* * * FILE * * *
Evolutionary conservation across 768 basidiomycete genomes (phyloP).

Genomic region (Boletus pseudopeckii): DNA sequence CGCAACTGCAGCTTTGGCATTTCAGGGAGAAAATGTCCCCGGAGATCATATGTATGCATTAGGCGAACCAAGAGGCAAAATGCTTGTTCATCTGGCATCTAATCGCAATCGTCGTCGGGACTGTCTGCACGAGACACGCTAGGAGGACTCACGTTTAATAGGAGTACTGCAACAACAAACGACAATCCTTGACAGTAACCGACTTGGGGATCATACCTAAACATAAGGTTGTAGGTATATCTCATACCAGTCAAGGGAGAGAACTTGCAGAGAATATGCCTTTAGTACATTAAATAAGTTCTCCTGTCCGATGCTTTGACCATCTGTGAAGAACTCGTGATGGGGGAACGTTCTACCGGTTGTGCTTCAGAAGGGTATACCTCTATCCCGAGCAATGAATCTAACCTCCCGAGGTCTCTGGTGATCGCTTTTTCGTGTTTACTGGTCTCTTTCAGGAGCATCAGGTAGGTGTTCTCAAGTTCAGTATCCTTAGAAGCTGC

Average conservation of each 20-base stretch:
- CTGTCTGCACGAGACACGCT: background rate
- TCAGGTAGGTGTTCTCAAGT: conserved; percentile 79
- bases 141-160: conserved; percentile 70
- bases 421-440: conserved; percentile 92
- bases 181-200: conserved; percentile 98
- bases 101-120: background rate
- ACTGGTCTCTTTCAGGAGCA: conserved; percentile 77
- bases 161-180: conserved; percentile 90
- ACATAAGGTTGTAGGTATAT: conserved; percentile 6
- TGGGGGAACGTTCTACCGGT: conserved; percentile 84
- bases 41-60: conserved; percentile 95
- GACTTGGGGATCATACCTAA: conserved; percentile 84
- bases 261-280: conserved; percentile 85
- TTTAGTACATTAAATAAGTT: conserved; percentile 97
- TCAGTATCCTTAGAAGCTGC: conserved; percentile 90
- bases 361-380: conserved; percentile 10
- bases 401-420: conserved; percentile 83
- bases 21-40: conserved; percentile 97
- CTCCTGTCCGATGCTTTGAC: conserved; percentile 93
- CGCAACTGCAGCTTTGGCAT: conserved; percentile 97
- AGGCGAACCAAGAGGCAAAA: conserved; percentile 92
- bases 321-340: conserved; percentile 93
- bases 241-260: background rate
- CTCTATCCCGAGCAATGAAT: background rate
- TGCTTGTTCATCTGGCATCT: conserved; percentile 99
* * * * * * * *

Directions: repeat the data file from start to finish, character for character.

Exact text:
Evolutionary conservation across 768 basidiomycete genomes (phyloP).

Genomic region (Boletus pseudopeckii): DNA sequence CGCAACTGCAGCTTTGGCATTTCAGGGAGAAAATGTCCCCGGAGATCATATGTATGCATTAGGCGAACCAAGAGGCAAAATGCTTGTTCATCTGGCATCTAATCGCAATCGTCGTCGGGACTGTCTGCACGAGACACGCTAGGAGGACTCACGTTTAATAGGAGTACTGCAACAACAAACGACAATCCTTGACAGTAACCGACTTGGGGATCATACCTAAACATAAGGTTGTAGGTATATCTCATACCAGTCAAGGGAGAGAACTTGCAGAGAATATGCCTTTAGTACATTAAATAAGTTCTCCTGTCCGATGCTTTGACCATCTGTGAAGAACTCGTGATGGGGGAACGTTCTACCGGTTGTGCTTCAGAAGGGTATACCTCTATCCCGAGCAATGAATCTAACCTCCCGAGGTCTCTGGTGATCGCTTTTTCGTGTTTACTGGTCTCTTTCAGGAGCATCAGGTAGGTGTTCTCAAGTTCAGTATCCTTAGAAGCTGC

Average conservation of each 20-base stretch:
- CTGTCTGCACGAGACACGCT: background rate
- TCAGGTAGGTGTTCTCAAGT: conserved; percentile 79
- bases 141-160: conserved; percentile 70
- bases 421-440: conserved; percentile 92
- bases 181-200: conserved; percentile 98
- bases 101-120: background rate
- ACTGGTCTCTTTCAGGAGCA: conserved; percentile 77
- bases 161-180: conserved; percentile 90
- ACATAAGGTTGTAGGTATAT: conserved; percentile 6
- TGGGGGAACGTTCTACCGGT: conserved; percentile 84
- bases 41-60: conserved; percentile 95
- GACTTGGGGATCATACCTAA: conserved; percentile 84
- bases 261-280: conserved; percentile 85
- TTTAGTACATTAAATAAGTT: conserved; percentile 97
- TCAGTATCCTTAGAAGCTGC: conserved; percentile 90
- bases 361-380: conserved; percentile 10
- bases 401-420: conserved; percentile 83
- bases 21-40: conserved; percentile 97
- CTCCTGTCCGATGCTTTGAC: conserved; percentile 93
- CGCAACTGCAGCTTTGGCAT: conserved; percentile 97
- AGGCGAACCAAGAGGCAAAA: conserved; percentile 92
- bases 321-340: conserved; percentile 93
- bases 241-260: background rate
- CTCTATCCCGAGCAATGAAT: background rate
- TGCTTGTTCATCTGGCATCT: conserved; percentile 99